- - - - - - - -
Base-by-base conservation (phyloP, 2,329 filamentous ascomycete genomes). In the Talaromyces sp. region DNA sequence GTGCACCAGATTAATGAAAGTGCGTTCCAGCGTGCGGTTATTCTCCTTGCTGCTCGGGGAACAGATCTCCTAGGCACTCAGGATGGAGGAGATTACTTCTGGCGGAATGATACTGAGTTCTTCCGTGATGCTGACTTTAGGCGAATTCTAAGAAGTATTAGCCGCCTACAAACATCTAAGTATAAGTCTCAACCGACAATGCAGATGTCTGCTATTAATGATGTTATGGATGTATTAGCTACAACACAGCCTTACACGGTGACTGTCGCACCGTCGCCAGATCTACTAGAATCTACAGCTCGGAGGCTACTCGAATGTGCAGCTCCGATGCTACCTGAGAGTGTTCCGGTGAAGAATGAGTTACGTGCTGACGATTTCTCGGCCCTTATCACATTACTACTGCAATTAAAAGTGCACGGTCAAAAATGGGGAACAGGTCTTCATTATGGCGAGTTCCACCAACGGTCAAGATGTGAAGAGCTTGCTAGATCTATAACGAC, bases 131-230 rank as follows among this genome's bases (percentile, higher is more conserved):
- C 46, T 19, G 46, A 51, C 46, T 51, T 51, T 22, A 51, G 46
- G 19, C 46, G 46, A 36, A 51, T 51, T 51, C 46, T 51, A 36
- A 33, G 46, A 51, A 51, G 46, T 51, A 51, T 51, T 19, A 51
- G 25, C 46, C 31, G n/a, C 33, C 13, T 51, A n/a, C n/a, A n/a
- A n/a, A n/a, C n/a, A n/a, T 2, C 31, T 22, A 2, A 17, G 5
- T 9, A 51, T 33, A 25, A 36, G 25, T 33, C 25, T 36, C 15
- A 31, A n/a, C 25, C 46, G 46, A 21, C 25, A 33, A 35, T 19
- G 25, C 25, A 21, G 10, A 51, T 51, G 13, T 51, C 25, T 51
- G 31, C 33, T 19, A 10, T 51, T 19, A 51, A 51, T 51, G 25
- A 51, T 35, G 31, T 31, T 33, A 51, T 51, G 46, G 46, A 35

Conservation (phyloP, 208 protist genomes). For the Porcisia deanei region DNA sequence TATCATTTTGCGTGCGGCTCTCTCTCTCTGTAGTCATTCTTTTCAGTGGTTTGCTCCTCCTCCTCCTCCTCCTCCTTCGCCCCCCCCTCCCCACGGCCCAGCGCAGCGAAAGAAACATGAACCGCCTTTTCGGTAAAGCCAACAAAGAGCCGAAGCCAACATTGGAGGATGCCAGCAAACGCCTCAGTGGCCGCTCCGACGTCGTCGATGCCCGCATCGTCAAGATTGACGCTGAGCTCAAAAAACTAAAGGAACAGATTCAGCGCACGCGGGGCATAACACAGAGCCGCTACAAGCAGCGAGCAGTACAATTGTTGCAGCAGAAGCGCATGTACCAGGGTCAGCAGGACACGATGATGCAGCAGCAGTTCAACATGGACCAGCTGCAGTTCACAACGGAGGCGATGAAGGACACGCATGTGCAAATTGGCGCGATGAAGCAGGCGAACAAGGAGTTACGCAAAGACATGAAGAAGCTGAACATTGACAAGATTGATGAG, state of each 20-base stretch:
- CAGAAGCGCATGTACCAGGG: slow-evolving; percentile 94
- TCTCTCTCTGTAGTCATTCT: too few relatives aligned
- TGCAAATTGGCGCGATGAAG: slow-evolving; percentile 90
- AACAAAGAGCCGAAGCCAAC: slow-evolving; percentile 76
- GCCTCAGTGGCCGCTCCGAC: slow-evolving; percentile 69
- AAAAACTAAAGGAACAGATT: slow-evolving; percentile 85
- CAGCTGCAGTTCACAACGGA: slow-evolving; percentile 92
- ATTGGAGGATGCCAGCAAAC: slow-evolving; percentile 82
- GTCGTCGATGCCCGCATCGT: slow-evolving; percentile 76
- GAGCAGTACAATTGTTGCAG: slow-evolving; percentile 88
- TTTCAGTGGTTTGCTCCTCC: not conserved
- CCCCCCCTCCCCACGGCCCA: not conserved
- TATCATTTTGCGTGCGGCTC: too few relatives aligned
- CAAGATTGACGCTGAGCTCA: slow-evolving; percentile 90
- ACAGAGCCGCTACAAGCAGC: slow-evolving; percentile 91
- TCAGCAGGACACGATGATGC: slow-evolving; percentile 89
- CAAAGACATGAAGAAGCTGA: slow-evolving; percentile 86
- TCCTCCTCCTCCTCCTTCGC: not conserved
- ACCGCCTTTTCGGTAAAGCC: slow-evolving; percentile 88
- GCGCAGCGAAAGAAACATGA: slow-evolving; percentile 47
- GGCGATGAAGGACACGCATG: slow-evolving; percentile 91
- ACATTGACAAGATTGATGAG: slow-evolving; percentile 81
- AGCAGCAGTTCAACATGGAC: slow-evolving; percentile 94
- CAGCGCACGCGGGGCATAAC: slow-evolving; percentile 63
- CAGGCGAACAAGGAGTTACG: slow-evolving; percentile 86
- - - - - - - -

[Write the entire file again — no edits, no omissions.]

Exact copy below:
Base-by-base conservation (phyloP, 2,329 filamentous ascomycete genomes). In the Talaromyces sp. region DNA sequence GTGCACCAGATTAATGAAAGTGCGTTCCAGCGTGCGGTTATTCTCCTTGCTGCTCGGGGAACAGATCTCCTAGGCACTCAGGATGGAGGAGATTACTTCTGGCGGAATGATACTGAGTTCTTCCGTGATGCTGACTTTAGGCGAATTCTAAGAAGTATTAGCCGCCTACAAACATCTAAGTATAAGTCTCAACCGACAATGCAGATGTCTGCTATTAATGATGTTATGGATGTATTAGCTACAACACAGCCTTACACGGTGACTGTCGCACCGTCGCCAGATCTACTAGAATCTACAGCTCGGAGGCTACTCGAATGTGCAGCTCCGATGCTACCTGAGAGTGTTCCGGTGAAGAATGAGTTACGTGCTGACGATTTCTCGGCCCTTATCACATTACTACTGCAATTAAAAGTGCACGGTCAAAAATGGGGAACAGGTCTTCATTATGGCGAGTTCCACCAACGGTCAAGATGTGAAGAGCTTGCTAGATCTATAACGAC, bases 131-230 rank as follows among this genome's bases (percentile, higher is more conserved):
- C 46, T 19, G 46, A 51, C 46, T 51, T 51, T 22, A 51, G 46
- G 19, C 46, G 46, A 36, A 51, T 51, T 51, C 46, T 51, A 36
- A 33, G 46, A 51, A 51, G 46, T 51, A 51, T 51, T 19, A 51
- G 25, C 46, C 31, G n/a, C 33, C 13, T 51, A n/a, C n/a, A n/a
- A n/a, A n/a, C n/a, A n/a, T 2, C 31, T 22, A 2, A 17, G 5
- T 9, A 51, T 33, A 25, A 36, G 25, T 33, C 25, T 36, C 15
- A 31, A n/a, C 25, C 46, G 46, A 21, C 25, A 33, A 35, T 19
- G 25, C 25, A 21, G 10, A 51, T 51, G 13, T 51, C 25, T 51
- G 31, C 33, T 19, A 10, T 51, T 19, A 51, A 51, T 51, G 25
- A 51, T 35, G 31, T 31, T 33, A 51, T 51, G 46, G 46, A 35

Conservation (phyloP, 208 protist genomes). For the Porcisia deanei region DNA sequence TATCATTTTGCGTGCGGCTCTCTCTCTCTGTAGTCATTCTTTTCAGTGGTTTGCTCCTCCTCCTCCTCCTCCTCCTTCGCCCCCCCCTCCCCACGGCCCAGCGCAGCGAAAGAAACATGAACCGCCTTTTCGGTAAAGCCAACAAAGAGCCGAAGCCAACATTGGAGGATGCCAGCAAACGCCTCAGTGGCCGCTCCGACGTCGTCGATGCCCGCATCGTCAAGATTGACGCTGAGCTCAAAAAACTAAAGGAACAGATTCAGCGCACGCGGGGCATAACACAGAGCCGCTACAAGCAGCGAGCAGTACAATTGTTGCAGCAGAAGCGCATGTACCAGGGTCAGCAGGACACGATGATGCAGCAGCAGTTCAACATGGACCAGCTGCAGTTCACAACGGAGGCGATGAAGGACACGCATGTGCAAATTGGCGCGATGAAGCAGGCGAACAAGGAGTTACGCAAAGACATGAAGAAGCTGAACATTGACAAGATTGATGAG, state of each 20-base stretch:
- CAGAAGCGCATGTACCAGGG: slow-evolving; percentile 94
- TCTCTCTCTGTAGTCATTCT: too few relatives aligned
- TGCAAATTGGCGCGATGAAG: slow-evolving; percentile 90
- AACAAAGAGCCGAAGCCAAC: slow-evolving; percentile 76
- GCCTCAGTGGCCGCTCCGAC: slow-evolving; percentile 69
- AAAAACTAAAGGAACAGATT: slow-evolving; percentile 85
- CAGCTGCAGTTCACAACGGA: slow-evolving; percentile 92
- ATTGGAGGATGCCAGCAAAC: slow-evolving; percentile 82
- GTCGTCGATGCCCGCATCGT: slow-evolving; percentile 76
- GAGCAGTACAATTGTTGCAG: slow-evolving; percentile 88
- TTTCAGTGGTTTGCTCCTCC: not conserved
- CCCCCCCTCCCCACGGCCCA: not conserved
- TATCATTTTGCGTGCGGCTC: too few relatives aligned
- CAAGATTGACGCTGAGCTCA: slow-evolving; percentile 90
- ACAGAGCCGCTACAAGCAGC: slow-evolving; percentile 91
- TCAGCAGGACACGATGATGC: slow-evolving; percentile 89
- CAAAGACATGAAGAAGCTGA: slow-evolving; percentile 86
- TCCTCCTCCTCCTCCTTCGC: not conserved
- ACCGCCTTTTCGGTAAAGCC: slow-evolving; percentile 88
- GCGCAGCGAAAGAAACATGA: slow-evolving; percentile 47
- GGCGATGAAGGACACGCATG: slow-evolving; percentile 91
- ACATTGACAAGATTGATGAG: slow-evolving; percentile 81
- AGCAGCAGTTCAACATGGAC: slow-evolving; percentile 94
- CAGCGCACGCGGGGCATAAC: slow-evolving; percentile 63
- CAGGCGAACAAGGAGTTACG: slow-evolving; percentile 86